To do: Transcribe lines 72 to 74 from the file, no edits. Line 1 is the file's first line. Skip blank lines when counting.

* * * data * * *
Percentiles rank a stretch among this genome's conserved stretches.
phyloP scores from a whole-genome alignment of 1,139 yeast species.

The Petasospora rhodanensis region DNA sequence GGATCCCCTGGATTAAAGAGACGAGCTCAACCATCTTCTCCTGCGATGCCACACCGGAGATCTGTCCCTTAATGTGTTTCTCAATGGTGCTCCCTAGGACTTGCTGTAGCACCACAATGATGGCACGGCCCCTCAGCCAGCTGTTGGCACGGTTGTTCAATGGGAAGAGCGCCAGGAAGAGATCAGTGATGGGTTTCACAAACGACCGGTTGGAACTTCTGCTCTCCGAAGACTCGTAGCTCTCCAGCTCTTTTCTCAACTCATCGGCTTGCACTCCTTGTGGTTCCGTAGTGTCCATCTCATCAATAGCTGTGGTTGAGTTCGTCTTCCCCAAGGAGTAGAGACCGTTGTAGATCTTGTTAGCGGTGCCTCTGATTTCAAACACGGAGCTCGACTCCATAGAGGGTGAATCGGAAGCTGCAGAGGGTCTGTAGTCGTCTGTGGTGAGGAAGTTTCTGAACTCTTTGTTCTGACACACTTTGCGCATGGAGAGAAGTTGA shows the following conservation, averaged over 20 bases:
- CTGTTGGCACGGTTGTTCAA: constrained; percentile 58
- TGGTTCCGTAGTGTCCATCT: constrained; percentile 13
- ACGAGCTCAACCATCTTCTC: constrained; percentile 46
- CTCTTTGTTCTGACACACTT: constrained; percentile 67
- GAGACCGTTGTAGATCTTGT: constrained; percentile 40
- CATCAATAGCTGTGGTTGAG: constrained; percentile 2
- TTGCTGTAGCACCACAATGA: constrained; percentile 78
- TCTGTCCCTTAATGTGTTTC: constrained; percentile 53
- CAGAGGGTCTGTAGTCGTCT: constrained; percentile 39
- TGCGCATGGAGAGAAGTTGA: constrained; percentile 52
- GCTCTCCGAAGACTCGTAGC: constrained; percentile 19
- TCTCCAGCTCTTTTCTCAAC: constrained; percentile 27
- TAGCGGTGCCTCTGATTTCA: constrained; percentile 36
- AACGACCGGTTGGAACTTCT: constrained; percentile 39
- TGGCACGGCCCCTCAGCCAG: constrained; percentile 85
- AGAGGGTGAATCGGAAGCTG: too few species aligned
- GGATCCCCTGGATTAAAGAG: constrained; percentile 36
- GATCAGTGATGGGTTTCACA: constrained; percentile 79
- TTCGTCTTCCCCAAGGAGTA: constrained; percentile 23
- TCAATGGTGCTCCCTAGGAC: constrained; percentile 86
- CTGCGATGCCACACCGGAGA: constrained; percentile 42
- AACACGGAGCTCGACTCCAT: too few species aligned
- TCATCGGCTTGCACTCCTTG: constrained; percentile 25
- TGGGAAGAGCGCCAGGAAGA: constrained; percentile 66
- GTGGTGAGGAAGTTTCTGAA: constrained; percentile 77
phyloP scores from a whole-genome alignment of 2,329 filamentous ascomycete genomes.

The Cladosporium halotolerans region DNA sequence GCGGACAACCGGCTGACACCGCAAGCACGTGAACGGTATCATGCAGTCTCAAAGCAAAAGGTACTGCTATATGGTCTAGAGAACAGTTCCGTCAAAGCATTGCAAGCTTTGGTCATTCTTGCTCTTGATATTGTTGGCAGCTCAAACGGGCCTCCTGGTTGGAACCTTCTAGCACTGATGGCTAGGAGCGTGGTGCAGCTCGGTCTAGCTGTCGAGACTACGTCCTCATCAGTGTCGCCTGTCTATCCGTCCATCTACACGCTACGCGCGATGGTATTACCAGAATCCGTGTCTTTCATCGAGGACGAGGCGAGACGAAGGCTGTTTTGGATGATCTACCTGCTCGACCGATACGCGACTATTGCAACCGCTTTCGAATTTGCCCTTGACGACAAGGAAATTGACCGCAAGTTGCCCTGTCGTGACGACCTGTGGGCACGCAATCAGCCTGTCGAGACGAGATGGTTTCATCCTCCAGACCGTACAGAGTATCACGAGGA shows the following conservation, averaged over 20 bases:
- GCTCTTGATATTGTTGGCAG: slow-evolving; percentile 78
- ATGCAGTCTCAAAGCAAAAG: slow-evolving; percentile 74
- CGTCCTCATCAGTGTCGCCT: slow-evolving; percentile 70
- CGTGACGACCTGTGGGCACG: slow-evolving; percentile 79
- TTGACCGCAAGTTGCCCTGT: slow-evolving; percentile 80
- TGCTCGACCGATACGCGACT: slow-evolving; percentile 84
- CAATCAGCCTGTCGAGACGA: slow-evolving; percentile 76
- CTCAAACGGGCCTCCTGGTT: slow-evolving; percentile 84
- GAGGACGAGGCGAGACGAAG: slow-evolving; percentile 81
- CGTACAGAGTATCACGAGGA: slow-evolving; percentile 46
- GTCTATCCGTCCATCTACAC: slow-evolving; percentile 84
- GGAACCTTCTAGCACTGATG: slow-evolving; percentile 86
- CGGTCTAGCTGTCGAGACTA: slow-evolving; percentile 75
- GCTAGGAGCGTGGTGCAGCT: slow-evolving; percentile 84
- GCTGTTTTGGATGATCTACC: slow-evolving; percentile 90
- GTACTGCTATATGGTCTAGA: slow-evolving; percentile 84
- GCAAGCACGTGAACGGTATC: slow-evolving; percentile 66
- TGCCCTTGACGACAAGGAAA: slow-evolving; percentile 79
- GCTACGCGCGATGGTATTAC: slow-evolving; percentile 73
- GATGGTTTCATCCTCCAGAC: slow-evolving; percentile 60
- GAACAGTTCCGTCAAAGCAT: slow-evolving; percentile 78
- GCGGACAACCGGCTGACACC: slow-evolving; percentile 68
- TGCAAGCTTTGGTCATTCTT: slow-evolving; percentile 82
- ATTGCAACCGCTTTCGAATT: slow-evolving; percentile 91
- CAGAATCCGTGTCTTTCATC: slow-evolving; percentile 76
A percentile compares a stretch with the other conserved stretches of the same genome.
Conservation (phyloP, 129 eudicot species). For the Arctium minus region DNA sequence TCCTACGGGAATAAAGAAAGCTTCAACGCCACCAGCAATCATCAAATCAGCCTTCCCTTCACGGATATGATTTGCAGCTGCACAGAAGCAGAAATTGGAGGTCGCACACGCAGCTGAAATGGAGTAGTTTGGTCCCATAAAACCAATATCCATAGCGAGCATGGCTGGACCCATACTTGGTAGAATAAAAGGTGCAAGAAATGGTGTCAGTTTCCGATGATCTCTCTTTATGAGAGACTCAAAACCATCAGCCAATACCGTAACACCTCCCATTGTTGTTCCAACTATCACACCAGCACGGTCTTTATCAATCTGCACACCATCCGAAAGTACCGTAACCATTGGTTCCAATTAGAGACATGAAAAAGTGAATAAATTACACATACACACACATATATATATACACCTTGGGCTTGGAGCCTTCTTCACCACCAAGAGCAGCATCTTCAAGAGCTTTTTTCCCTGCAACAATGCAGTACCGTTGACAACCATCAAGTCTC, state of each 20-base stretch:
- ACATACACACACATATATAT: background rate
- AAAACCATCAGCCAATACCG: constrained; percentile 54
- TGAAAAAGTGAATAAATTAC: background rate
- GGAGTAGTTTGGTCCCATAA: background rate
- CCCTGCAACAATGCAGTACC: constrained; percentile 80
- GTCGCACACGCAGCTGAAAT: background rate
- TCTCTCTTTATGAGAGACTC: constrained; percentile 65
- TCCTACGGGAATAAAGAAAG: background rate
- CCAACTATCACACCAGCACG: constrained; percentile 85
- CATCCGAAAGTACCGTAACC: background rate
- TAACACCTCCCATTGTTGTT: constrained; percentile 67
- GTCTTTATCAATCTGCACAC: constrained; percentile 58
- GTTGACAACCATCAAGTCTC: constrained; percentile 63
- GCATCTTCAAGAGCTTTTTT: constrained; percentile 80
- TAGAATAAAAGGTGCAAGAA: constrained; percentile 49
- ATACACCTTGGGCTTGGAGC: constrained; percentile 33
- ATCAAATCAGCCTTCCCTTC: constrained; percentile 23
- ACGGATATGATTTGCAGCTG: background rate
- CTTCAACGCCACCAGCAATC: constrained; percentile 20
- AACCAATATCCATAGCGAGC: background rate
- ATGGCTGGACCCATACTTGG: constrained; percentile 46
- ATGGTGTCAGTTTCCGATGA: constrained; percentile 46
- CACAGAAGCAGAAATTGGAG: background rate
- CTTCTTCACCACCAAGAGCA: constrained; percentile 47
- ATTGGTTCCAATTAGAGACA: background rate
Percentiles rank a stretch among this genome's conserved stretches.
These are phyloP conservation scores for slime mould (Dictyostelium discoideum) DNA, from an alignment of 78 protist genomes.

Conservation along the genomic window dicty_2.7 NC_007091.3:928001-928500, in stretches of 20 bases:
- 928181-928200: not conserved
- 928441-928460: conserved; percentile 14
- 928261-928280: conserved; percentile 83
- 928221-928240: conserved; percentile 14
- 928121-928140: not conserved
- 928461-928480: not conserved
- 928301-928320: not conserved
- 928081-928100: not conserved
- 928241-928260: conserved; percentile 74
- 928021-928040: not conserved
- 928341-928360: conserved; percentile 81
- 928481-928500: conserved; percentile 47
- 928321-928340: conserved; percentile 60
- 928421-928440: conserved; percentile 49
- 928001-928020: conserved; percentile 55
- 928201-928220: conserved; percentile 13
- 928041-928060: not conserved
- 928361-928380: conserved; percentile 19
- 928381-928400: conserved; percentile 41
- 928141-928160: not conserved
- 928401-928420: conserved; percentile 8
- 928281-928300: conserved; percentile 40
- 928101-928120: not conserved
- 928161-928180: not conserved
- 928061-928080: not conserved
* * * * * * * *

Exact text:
- TAGAATAAAAGGTGCAAGAA: constrained; percentile 49
- ATACACCTTGGGCTTGGAGC: constrained; percentile 33
- ATCAAATCAGCCTTCCCTTC: constrained; percentile 23